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Glial cells were considered, for a long time, to be primarily connective tissue for the nervous system. However, in recent years it has become evident that glia play key active roles in many aspects of nervous system development, function and maintenance.

Our laboratory is primarily interested in understanding the molecular mechanisms that mediate the interactions between neurons and glia and in the roles these interactions play in the organism. To this end, we use molecular and cellular biological techniques, as well as genetically modified mice.

The roles of erbB receptor signaling in neuron-glia interactions in the postnatal nervous system in vivo.

Part of our efforts are focused on the growth factor neuregulin (NRG) and its erbB receptors, a signaling pathway that has emerged as a key mediator of neuron-glia interactions. To investigate the roles of this pathway in neuron-glia interactions in the intact nervous system we generated transgenic mice in which erbB signaling in glial cells is blocked by expression of a dominant-negative erbB receptor. Using different glial specific promoters we targeted all macro-glia (astrocytes, Schwann cells, oligodendrocytes) as well as supporting cells of the inner ear, which are similar to glia in several ways. Phenotypic analysis of these mutant lines shows that erbB signaling in glia is critical for the long-term survival of populations of sensory neurons, for the establishment of adequate myelination in the peripheral and central nervous system, for the hormonal control of female puberty.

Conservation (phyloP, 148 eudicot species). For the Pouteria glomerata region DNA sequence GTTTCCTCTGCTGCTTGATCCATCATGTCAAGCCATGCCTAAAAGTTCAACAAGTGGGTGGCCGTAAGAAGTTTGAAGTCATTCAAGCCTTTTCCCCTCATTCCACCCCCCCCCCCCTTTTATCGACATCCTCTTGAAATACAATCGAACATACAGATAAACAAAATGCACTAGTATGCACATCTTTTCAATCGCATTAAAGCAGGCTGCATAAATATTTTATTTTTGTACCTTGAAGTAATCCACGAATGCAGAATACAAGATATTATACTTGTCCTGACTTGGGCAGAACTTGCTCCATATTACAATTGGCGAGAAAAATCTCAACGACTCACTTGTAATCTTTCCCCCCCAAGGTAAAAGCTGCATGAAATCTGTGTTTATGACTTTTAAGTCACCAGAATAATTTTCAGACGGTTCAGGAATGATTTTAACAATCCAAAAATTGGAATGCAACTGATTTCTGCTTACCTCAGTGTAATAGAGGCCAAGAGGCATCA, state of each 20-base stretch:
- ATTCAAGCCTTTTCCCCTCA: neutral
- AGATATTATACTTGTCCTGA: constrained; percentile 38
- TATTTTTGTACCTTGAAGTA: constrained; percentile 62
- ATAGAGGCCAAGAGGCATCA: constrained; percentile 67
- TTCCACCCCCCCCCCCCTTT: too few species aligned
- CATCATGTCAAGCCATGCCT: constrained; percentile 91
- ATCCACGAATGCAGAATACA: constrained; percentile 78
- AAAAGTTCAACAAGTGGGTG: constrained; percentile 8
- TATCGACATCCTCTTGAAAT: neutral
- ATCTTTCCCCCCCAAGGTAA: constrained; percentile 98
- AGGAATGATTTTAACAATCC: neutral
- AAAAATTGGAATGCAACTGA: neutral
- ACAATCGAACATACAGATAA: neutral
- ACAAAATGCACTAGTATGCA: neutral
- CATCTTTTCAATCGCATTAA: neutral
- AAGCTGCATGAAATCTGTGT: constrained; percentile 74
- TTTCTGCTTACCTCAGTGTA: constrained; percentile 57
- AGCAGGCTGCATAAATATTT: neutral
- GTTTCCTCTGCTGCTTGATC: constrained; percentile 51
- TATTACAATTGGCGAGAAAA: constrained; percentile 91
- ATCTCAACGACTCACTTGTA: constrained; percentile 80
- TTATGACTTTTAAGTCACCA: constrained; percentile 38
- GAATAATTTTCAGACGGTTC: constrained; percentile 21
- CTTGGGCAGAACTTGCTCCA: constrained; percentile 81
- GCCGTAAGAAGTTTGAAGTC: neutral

These animal models provide evidence that defects in glia can be the cause of disorders such as neuronal degeneration, deafness and peripheral neuropathies. We are using these model systems to explore further the molecules that mediate neuron-glia interaction and the contributions of glia to neurological diseases. We are also using tissue culture to understand the intracellular mechanisms by which NRG1 regulates Schwann cells.


Mechanisms of radial glia/neural progenitor differentiation and function.

Radial glia are cells that serve as precursors for most neurons and glia in brain and they also provide a scaffold along which most newborn excitatory neurons migrate to their final destination in cortical areas. We are studying the mechanisms that regulate the formation and function of radial glia using cells from the cerebellum and from eth cerebral cortex.

Our recent studies show that sequential signaling through the Notch1 and erbB receptors are involved in the regulation radial glia. We are now studying the mechanisms by which there signaling pathways regulate the function and fate of these neural precursors and are identifying new radial glia genes.

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